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Black Women's Health & Self-Care in Reentry

A qualitative study to identify and understand the health needs of formerly incarcerated Black women who have or are transitioning home to their communities from confinement.

Overview

More than 230,000 women are incarcerated in the United States. Black women are not only disproportionately incarcerated, but also tend to experience worse health outcomes compared to White and Hispanic women. Mass incarceration may be an underlying cause of the persistent inequities in overall health, reproductive health, and mental health outcomes experienced by Black women. Lack of research examining the health of incarcerated Black women exclusively makes it difficult to know the actual breadth of racial disparities.

Although there is some research describing factors that support women’s reentry, few studies explore how women navigate returning home after confinement: What issues do they encounter? What factors inform decision-making and impact how women prioritize their needs? What services do they access and how? How else do they access care for themselves? Additionally, no studies approach these questions from an intersectional framework, exploring how race, gender, ethnicity, sexuality, age and geographical location interact to shape formerly incarcerated women’s health and reentry experiences—especially the experiences of Black women who are disproportionately represented within this population.

​NBWJI's Pathways to Wellness study is an opportunity to focus exclusively on Black women to advance understanding of race- and gender-specific factors that promote health and wellness among formerly incarcerated Black women returning to their communities from confinement. This qualitative research study will inform the development and accessibility of gender-specific and culturally-affirming reentry services in California and across the country.

 

Design & Data Sources

With support from an advisory committee composed of directly impacted women and staff from California-based organizations providing reentry services, the Pathways to Wellness study will conduct in-depth interviews with formerly incarcerated Black women in the state of California. Through these interviews, we aim to learn about health histories, priorities in reentry, self-care practices, barriers to care, and what formerly incarcerated Black women feel they need from their healthcare providers.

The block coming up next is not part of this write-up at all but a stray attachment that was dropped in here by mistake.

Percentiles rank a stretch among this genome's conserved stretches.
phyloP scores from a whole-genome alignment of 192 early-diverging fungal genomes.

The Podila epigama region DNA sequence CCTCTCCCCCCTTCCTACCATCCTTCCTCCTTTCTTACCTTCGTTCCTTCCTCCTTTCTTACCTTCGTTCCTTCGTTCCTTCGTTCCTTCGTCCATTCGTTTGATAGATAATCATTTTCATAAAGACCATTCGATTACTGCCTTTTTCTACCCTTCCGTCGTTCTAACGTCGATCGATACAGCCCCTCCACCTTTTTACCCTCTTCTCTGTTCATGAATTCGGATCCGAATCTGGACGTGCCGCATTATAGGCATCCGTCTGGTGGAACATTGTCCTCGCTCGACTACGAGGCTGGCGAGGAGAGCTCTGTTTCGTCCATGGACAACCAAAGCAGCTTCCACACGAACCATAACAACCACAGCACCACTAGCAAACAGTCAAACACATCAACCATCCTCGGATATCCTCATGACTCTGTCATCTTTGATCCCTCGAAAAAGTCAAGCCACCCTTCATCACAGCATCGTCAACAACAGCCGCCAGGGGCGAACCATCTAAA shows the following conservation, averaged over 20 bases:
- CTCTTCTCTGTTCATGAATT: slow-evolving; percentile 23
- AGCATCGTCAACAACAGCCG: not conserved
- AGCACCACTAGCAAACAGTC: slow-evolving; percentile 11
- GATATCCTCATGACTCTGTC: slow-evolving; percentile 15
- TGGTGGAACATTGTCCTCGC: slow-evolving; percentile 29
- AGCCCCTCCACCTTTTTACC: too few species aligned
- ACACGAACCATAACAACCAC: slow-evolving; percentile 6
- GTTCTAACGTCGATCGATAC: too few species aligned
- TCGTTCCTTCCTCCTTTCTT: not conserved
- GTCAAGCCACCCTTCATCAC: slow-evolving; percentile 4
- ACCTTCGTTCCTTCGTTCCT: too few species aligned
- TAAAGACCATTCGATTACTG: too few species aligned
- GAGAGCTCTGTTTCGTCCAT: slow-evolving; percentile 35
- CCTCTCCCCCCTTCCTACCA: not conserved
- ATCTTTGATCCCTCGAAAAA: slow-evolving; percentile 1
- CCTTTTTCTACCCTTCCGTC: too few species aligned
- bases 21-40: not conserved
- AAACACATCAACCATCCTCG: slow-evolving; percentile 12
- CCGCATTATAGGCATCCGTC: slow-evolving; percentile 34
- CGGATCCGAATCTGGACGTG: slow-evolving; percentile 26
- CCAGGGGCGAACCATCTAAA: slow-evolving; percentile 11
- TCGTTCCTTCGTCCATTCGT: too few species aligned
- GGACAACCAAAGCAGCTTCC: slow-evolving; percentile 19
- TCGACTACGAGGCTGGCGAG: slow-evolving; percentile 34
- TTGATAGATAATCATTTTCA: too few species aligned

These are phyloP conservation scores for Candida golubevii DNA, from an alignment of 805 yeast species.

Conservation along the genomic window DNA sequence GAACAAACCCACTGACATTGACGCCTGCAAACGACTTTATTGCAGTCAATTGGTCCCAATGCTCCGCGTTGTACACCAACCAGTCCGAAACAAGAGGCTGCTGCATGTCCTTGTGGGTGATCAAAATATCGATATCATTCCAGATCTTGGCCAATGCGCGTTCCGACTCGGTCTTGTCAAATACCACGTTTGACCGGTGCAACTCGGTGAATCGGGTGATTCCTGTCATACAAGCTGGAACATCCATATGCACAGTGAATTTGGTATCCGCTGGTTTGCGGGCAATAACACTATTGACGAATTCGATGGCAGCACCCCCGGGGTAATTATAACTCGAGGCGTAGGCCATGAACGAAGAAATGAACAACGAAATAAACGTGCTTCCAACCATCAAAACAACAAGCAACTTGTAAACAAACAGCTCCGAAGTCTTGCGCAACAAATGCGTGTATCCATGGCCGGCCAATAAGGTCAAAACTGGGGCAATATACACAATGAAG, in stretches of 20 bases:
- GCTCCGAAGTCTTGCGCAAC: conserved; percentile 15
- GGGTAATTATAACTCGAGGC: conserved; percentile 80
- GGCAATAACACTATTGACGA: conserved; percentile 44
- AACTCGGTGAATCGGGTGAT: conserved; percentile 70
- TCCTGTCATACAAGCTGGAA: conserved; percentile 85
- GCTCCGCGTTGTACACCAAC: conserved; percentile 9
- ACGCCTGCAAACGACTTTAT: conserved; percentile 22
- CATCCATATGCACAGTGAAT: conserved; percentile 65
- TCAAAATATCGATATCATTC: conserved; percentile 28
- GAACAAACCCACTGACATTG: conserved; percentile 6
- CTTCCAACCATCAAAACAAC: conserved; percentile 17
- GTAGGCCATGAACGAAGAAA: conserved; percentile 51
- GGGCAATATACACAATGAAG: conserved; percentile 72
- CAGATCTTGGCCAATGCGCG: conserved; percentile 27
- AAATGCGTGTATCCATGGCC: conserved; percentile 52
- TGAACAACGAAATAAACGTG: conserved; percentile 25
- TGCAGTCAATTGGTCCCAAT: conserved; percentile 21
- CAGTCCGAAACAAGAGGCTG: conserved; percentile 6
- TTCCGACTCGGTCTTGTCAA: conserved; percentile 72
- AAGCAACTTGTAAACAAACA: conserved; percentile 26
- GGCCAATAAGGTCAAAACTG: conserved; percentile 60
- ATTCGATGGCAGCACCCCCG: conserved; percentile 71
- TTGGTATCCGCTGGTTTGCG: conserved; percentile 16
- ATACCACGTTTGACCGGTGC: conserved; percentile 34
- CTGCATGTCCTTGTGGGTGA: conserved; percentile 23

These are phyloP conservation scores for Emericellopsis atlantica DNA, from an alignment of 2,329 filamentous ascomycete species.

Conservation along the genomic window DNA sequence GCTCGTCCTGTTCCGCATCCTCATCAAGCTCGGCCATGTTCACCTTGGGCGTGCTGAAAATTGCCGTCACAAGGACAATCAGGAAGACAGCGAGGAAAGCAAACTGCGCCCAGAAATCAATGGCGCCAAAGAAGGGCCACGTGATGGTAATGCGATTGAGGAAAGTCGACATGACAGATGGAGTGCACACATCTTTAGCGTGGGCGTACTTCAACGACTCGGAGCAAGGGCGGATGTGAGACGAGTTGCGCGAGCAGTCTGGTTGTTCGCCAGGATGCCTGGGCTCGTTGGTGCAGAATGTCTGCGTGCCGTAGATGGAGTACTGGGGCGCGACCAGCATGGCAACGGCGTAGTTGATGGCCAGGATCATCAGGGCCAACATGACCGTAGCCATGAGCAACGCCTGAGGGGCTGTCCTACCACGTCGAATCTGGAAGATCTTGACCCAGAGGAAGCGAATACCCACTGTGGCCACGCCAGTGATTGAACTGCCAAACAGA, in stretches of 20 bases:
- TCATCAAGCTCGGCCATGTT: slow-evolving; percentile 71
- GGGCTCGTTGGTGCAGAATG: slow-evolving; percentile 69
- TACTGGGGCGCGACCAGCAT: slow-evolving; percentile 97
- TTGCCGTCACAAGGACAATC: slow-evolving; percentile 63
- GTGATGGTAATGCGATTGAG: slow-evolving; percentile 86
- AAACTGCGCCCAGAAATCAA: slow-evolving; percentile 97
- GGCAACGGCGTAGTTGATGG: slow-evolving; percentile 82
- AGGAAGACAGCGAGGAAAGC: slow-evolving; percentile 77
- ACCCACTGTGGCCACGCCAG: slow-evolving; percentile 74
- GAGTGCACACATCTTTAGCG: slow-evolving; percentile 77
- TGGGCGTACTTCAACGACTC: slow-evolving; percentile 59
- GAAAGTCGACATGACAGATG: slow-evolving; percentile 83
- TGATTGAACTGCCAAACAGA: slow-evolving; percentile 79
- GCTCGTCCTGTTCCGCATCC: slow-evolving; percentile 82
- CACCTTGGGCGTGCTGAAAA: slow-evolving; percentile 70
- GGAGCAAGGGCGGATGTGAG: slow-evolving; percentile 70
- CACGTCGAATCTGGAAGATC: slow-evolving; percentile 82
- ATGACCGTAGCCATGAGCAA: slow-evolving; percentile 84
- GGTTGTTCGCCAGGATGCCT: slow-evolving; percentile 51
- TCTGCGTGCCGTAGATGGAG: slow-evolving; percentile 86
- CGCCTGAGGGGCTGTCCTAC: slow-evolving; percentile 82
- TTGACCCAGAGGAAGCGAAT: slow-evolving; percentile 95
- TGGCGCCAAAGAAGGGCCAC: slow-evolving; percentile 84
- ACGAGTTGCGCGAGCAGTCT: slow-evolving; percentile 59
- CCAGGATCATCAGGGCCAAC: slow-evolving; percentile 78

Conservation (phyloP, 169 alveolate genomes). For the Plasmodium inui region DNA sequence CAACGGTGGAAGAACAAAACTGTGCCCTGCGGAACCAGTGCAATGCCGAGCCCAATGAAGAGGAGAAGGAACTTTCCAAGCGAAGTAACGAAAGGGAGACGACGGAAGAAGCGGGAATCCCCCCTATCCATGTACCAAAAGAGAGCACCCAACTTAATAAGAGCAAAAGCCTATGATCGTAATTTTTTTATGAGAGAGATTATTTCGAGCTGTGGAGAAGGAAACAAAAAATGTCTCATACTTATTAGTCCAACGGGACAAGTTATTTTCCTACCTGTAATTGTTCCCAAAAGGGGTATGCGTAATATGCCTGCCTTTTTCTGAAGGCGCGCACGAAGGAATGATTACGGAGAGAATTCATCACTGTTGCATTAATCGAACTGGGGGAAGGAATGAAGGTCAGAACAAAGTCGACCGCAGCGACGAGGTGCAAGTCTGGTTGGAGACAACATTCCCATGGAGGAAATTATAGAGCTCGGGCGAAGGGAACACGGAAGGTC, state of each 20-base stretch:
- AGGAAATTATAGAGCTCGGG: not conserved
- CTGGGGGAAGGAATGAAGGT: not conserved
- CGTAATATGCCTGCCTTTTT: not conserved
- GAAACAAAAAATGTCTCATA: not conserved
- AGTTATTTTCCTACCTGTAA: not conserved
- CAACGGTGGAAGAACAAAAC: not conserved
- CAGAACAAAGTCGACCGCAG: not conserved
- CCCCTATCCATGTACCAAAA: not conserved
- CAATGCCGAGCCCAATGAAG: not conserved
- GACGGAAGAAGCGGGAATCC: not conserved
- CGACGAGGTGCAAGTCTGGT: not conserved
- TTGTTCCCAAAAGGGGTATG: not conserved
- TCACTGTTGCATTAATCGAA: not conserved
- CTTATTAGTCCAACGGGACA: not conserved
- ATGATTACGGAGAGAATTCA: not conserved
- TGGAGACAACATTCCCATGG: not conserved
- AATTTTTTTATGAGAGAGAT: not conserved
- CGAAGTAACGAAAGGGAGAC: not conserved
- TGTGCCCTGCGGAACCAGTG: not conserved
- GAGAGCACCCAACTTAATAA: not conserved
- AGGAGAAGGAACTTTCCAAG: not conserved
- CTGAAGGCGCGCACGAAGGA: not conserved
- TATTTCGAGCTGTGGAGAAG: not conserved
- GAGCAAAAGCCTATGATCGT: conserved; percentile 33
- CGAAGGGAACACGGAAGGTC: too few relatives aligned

Funders & Partners

The California Endowment

NBWJI Staff

  • Janae Bonsu: Project Manager and Principal Investigator

  • Sydney McKinney: Co-PI

  • Trevariana Mason: Research Associate

Contact Janaé Bonsu for more information.

Goals and Scope

The goals of this study are to:

  • Learn from formerly incarcerated women about their healthcare needs and how they access services.

  • Increase knowledge about and improve health outcomes of formerly incarcerated women. 

  • Expand the landscape of available services and facilitate healthcare access.

 

The study will answer the following research questions:

  1. Where does healthcare fit in formerly incarcerated Black women’s hierarchy of needs as they are returning to their communities?

  2. What health needs/concerns do formerly incarcerated Black women prioritize?

  3. How do formerly incarcerated Black women take care of their mental, emotional, and physical health?

  4. How are formerly incarcerated Black women gaining access to healthcare services (e.g., their relationships with these organizations? Informal network)? In other words, what’s their point of entry?

  5. What are formerly incarcerated Black women’s barriers to accessing healthcare? 

  6. How is formerly incarcerated Black women’s sense of dignity and self worth shaped by or otherwise affected by the healthcare system? 

  7. Has the COVID-19 pandemic had any impact on formerly incarcerated Black women’s health or perspectives on health?

  8. What do formerly incarcerated Black women need and desire from the healthcare system?